Jan Černý

From Wikipedia, the free encyclopedia
Jump to: navigation, search
Jan Černý
Jan Černý.jpg
Born 4 March 1874 Edit this on Wikidata
Uherský Ostroh Edit this on Wikidata
Died 10 April 1959 Edit this on Wikidata (aged 85)
Uherský Ostroh Edit this on Wikidata
Occupation Politician Edit this on Wikidata

Jan Černý (4 March 1874, Uherský Ostroh, Moravia, Austria-Hungary – 10 April 1959, Uherský Ostroh, Czechoslovakia) was a Czechoslovak civil servant and politician. He was the prime minister of Czechoslovakia from 1920 to 1921 and in 1926. He also served as the provincial president (governor) of Moravia in 1918–1920, 1921–1928 and 1929–1939.

Jan Černý was born into a furriers family in the small town of Uherský Ostroh, in the east of Moravia (Moravian Slovakia). He attended the gymnasium (a grammar school) in Uherské Hradiště from 1885 to 1893. After studies at the Faculty of Law of Charles University in Prague – he graduated in 1898[1] – he began professional career as a state servant (county director) in Hodonín. From 1912 he was a senior department director in the Moravian governor´s office (stadtholder government). At the time of the revolutionary establishment of Czechoslovakia,[2][3] being the highest-ranked Czech-speaking imperial state servant in Moravia, he became the head of the local government for the new state on 29 November 1918.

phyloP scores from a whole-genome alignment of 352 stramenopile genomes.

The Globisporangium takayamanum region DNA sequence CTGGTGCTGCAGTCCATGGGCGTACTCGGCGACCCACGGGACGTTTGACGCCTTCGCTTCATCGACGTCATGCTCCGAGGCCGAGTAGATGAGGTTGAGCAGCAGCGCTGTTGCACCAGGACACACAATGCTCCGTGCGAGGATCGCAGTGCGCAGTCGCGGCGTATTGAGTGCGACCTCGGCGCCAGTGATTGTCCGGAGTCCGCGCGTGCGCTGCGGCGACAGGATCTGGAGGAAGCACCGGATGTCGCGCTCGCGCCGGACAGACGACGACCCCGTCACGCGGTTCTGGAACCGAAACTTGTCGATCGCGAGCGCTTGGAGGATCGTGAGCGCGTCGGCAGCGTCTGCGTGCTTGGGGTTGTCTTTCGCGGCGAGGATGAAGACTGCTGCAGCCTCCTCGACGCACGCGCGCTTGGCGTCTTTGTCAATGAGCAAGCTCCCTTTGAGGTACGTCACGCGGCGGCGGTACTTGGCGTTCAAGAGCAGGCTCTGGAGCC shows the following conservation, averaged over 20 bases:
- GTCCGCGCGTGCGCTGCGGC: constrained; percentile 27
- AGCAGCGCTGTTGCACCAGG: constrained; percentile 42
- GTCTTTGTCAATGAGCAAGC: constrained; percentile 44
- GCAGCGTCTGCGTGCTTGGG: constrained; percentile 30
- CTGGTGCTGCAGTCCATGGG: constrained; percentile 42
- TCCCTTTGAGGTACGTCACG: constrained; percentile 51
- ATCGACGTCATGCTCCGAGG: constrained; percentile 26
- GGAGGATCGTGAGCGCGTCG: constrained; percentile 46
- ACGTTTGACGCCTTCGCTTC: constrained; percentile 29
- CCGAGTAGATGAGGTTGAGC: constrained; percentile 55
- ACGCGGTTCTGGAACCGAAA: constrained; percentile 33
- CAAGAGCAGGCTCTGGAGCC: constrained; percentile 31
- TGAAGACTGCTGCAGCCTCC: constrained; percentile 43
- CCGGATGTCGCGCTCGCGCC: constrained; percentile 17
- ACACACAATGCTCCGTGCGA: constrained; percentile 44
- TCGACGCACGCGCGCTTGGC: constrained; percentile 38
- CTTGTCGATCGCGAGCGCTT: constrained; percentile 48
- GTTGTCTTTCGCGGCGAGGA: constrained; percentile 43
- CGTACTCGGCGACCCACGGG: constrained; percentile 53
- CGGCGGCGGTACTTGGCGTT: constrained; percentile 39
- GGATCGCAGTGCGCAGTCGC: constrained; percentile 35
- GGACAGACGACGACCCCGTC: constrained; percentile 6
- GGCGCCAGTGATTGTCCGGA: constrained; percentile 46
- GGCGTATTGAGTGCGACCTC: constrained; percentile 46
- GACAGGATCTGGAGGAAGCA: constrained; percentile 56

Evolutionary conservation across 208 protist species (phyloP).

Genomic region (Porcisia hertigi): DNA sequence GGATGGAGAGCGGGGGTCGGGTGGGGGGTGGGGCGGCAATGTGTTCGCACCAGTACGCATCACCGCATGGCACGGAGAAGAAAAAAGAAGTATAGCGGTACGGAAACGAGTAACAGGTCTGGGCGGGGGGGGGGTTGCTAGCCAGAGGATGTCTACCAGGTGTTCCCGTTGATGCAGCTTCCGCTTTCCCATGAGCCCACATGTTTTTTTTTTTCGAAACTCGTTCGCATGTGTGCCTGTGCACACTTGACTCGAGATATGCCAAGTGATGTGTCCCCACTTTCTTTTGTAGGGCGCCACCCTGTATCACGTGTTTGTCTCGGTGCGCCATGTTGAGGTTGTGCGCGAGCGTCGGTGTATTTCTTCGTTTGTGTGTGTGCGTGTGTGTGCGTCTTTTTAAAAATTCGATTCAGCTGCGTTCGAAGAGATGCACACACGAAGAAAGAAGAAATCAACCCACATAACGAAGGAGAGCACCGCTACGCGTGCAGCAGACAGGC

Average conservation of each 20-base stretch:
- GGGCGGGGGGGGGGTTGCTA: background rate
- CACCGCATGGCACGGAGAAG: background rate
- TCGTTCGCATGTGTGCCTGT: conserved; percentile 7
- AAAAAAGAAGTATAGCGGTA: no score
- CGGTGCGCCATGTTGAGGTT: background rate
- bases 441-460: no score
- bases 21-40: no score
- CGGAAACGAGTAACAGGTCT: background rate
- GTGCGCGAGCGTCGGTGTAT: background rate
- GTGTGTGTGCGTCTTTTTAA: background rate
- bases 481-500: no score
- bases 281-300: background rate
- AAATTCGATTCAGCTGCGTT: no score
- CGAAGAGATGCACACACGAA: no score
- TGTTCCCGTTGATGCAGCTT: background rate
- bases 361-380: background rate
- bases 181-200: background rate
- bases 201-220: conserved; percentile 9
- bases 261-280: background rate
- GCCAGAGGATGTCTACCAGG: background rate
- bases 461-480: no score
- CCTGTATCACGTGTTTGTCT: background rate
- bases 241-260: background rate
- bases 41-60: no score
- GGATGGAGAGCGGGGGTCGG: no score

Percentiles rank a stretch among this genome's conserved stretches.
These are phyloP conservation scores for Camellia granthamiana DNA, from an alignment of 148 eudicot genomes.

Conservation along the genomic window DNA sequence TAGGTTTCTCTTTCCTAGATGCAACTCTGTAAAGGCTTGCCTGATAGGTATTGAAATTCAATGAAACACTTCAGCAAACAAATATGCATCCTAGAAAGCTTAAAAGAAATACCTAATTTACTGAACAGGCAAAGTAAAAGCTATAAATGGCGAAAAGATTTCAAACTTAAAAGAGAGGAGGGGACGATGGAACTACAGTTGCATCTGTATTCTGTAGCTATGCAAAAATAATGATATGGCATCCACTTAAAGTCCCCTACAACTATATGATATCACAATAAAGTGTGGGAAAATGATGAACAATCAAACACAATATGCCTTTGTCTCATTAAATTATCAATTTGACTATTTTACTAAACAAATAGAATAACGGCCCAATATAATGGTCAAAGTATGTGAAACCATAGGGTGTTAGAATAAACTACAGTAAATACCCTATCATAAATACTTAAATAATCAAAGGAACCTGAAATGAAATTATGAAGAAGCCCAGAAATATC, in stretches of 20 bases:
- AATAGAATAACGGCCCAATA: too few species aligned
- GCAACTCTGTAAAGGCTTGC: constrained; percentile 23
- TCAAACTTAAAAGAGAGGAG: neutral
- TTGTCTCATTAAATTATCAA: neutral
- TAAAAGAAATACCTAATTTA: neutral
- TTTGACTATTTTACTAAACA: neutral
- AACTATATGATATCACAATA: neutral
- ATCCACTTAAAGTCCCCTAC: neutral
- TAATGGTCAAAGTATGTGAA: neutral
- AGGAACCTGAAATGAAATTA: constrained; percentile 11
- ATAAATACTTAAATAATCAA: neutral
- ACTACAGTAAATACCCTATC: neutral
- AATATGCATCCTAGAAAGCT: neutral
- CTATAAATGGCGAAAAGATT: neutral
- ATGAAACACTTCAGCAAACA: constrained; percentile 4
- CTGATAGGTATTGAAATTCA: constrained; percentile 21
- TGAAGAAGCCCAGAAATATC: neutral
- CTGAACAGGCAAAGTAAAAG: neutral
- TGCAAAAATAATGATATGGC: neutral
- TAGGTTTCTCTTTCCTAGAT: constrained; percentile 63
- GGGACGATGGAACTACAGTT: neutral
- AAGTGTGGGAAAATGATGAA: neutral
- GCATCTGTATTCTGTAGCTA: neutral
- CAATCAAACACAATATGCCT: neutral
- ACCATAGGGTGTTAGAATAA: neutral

References[edit]

  1. ^ Vyskočil, Aleš (2008). Státní úředník - příklad Jana Černého. In:Fasora, L., Malíř, J., Hanuš (eds.), J.: Člověk na Moravě 19. století. Brno, CDK. ISBN 978-80-7325-147-5. p. 312-324 (in Czech)
  2. ^ Hugh, LeCaine Agnew (2004). The Czechs and the Lands of the Bohemian crown. Hoover, Stanford University. Chapter 11
  3. ^ Macmillan Margaret (2003). Peacemakers. London, John Murray Press. Chapter 18

Further reading[edit]

  • Brügel, Johann Wolfgang (1967). Tschechen und Deutsche (in German), Munich, Nyphenbureger. p. 104

External links[edit]

Preceded by
Vlastimil Tusar
Prime Minister of Czechoslovakia
1920–1921
Succeeded by
Edvard Beneš
Preceded by
Antonín Švehla
Prime Minister of Czechoslovakia
1926
Succeeded by
Antonín Švehla